When Seismic Change Becomes the Norm

When Seismic Change Becomes the Norm

The Therapist in the Real World

By Jeffrey Kottler

March/April 2016

One of the most significant changes in the role of a therapist during the past few decades has been a shift away from the tradition of serving as a dependable confidante over a lengthy period of time to that of a very temporary advisor. Some practitioners have even rebranded themselves as a “personal coach” or “personal consultant” in order to increase their “market share” and expand new opportunities. This might work fine for those described as the “worried well,” who require only assistance in their growth or development, but it leaves quite a number of people with more severe disorders or intractable problems without sufficient support. These are often individuals suffering from deep-rooted intrapsychic struggles, certain personality disorders, or chronic conditions that aren’t necessarily amenable to a “quick cure.”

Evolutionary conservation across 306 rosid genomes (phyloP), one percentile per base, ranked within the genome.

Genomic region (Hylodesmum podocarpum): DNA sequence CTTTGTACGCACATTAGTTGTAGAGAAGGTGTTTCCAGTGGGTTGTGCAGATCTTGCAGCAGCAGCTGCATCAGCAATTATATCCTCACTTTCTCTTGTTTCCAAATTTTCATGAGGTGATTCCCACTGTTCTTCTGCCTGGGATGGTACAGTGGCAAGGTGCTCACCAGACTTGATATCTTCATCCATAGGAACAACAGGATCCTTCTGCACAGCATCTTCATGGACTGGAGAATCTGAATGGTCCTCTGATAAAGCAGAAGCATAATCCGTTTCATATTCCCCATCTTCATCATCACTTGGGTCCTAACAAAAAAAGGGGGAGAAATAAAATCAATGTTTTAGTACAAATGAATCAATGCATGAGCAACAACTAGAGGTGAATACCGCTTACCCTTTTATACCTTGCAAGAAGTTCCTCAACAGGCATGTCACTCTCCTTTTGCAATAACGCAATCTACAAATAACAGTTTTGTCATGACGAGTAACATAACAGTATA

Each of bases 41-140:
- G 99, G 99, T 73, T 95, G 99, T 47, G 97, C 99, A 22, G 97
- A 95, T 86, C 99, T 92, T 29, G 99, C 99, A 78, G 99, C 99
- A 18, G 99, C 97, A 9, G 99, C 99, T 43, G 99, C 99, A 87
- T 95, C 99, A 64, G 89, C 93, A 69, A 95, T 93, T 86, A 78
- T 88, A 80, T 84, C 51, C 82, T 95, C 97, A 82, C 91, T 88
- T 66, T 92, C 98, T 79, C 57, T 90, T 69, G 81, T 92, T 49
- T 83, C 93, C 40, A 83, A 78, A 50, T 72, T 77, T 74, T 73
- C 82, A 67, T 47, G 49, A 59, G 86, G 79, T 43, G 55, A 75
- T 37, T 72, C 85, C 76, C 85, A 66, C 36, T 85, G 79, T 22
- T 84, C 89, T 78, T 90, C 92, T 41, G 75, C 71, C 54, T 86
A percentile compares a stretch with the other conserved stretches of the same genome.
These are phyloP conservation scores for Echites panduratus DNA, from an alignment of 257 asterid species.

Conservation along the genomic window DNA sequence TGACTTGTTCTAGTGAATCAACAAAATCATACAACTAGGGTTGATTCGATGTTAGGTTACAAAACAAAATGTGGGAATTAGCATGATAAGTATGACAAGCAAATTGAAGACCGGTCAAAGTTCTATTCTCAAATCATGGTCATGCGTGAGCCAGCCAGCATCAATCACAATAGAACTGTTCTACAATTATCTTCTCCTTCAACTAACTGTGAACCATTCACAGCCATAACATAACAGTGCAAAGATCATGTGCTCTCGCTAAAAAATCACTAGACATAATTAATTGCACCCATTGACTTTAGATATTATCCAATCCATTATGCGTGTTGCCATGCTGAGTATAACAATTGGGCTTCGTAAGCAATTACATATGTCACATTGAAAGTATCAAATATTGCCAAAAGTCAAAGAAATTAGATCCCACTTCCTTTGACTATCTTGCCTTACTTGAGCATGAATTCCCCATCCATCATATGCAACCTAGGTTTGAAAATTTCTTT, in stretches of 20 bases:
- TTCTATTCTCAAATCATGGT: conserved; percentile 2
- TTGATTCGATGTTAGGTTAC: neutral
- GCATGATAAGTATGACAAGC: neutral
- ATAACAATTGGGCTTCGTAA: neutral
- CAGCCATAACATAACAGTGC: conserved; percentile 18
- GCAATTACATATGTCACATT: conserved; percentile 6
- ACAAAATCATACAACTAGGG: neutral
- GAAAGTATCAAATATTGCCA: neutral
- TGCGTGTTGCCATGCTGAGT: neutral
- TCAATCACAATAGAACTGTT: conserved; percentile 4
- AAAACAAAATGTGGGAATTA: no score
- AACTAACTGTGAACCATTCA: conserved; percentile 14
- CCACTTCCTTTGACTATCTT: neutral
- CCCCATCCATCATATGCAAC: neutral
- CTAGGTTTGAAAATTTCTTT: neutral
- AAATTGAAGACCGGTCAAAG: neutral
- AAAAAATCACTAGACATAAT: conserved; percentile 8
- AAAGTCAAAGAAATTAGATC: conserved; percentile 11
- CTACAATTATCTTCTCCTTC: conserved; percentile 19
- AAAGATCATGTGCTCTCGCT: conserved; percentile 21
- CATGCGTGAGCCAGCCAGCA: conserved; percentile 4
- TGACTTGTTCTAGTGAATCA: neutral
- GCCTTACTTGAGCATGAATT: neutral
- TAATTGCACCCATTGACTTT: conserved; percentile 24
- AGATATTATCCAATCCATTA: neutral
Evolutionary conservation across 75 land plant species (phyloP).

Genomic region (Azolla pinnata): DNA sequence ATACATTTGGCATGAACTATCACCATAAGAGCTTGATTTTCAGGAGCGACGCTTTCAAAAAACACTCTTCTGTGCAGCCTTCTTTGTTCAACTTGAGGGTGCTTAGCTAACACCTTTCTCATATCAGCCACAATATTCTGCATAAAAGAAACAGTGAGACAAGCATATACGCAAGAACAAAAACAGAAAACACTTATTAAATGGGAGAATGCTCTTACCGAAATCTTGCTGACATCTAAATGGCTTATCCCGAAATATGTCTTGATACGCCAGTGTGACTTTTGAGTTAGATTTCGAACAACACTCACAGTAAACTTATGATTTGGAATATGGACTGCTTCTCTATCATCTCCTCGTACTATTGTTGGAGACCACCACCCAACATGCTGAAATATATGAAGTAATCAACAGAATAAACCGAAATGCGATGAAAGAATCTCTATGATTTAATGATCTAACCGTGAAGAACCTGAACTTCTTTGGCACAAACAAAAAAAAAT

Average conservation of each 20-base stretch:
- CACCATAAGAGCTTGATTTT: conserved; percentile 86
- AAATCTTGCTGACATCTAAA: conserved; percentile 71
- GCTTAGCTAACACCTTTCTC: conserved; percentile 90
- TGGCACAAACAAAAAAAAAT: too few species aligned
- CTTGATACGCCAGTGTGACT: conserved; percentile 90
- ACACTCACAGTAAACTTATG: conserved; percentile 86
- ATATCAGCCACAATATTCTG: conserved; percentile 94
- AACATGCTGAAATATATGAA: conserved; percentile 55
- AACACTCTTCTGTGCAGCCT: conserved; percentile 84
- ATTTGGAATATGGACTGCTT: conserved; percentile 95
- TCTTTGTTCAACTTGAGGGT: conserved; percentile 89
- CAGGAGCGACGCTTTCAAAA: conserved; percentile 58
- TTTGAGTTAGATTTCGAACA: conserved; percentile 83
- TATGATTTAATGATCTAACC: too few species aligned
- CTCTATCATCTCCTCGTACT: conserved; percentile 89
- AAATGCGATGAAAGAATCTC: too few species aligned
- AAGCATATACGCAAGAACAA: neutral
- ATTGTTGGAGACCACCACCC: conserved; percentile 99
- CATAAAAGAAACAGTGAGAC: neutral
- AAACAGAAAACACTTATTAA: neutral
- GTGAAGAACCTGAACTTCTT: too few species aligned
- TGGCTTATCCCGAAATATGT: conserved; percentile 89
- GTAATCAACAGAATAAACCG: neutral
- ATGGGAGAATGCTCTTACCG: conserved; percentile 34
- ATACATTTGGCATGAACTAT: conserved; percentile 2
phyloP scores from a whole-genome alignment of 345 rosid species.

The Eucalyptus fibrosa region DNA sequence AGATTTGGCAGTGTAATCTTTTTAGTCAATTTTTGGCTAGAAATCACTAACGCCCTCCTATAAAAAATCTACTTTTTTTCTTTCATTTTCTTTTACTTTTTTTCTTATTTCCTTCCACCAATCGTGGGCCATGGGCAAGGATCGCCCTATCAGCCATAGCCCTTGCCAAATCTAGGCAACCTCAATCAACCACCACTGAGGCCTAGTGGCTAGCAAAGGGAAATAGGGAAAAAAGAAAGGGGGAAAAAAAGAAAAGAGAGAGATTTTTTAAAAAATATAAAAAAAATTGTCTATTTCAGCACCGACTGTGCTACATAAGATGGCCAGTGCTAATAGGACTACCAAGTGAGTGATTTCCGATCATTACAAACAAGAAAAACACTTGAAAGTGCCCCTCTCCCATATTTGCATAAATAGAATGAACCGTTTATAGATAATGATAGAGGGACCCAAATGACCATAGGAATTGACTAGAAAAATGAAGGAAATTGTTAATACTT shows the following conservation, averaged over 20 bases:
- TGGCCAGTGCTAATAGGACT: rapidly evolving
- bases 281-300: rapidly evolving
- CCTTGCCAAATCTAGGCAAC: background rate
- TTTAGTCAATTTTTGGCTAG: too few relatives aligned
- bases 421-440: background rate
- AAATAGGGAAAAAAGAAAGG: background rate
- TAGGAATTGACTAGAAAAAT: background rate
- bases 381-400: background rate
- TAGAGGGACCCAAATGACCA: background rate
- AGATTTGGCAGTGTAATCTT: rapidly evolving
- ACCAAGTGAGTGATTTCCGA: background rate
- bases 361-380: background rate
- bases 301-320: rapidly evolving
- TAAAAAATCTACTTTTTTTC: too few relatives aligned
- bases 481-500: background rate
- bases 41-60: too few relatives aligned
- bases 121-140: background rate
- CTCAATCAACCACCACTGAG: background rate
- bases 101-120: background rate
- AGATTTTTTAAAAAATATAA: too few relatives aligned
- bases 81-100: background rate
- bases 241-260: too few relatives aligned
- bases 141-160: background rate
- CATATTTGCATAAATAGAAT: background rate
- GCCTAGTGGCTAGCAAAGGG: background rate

It was during the Golden Era of our profession when insurance companies would subsidize treatments to the tune of 90 percent of whatever fees were reasonably charged, no questions asked. It was perfectly normal that therapy might last a year or longer with a focus not only on the presenting complaints, but also on underlying issues that might be brought into the conversation. While there were certainly abuses of this system, not to mention unnecessary client dependence, there were also far more opportunities not only to address current problems, but also to provide an ongoing forum for future growth.

What a luxury it would be these days to work…

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